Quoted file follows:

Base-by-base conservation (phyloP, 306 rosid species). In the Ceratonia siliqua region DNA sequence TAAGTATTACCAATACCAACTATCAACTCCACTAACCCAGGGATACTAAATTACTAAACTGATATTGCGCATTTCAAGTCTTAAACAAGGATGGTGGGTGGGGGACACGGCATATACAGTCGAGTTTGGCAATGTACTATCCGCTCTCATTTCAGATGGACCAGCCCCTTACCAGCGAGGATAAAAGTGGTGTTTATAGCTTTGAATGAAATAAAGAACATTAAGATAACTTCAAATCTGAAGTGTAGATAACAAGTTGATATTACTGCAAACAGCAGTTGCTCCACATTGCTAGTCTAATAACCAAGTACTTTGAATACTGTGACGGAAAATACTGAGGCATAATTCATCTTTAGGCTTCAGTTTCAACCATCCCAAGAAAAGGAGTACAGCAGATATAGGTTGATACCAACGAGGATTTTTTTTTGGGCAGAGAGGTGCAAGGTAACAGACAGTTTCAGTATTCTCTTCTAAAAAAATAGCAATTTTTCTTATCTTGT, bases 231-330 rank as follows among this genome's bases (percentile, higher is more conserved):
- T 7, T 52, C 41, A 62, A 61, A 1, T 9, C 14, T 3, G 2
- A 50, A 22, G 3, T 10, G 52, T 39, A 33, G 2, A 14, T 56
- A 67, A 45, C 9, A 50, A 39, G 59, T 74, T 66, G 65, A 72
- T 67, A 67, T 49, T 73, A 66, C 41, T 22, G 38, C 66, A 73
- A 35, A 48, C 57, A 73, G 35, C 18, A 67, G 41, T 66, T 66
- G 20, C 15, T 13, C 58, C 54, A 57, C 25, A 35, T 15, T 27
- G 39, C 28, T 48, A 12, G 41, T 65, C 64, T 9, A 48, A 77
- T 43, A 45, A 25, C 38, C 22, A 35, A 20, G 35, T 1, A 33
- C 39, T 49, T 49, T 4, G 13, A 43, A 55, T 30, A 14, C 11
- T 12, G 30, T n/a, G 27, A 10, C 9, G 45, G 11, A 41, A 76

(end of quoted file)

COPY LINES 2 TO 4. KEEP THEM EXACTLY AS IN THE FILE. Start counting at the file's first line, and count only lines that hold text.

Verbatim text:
- T 7, T 52, C 41, A 62, A 61, A 1, T 9, C 14, T 3, G 2
- A 50, A 22, G 3, T 10, G 52, T 39, A 33, G 2, A 14, T 56
- A 67, A 45, C 9, A 50, A 39, G 59, T 74, T 66, G 65, A 72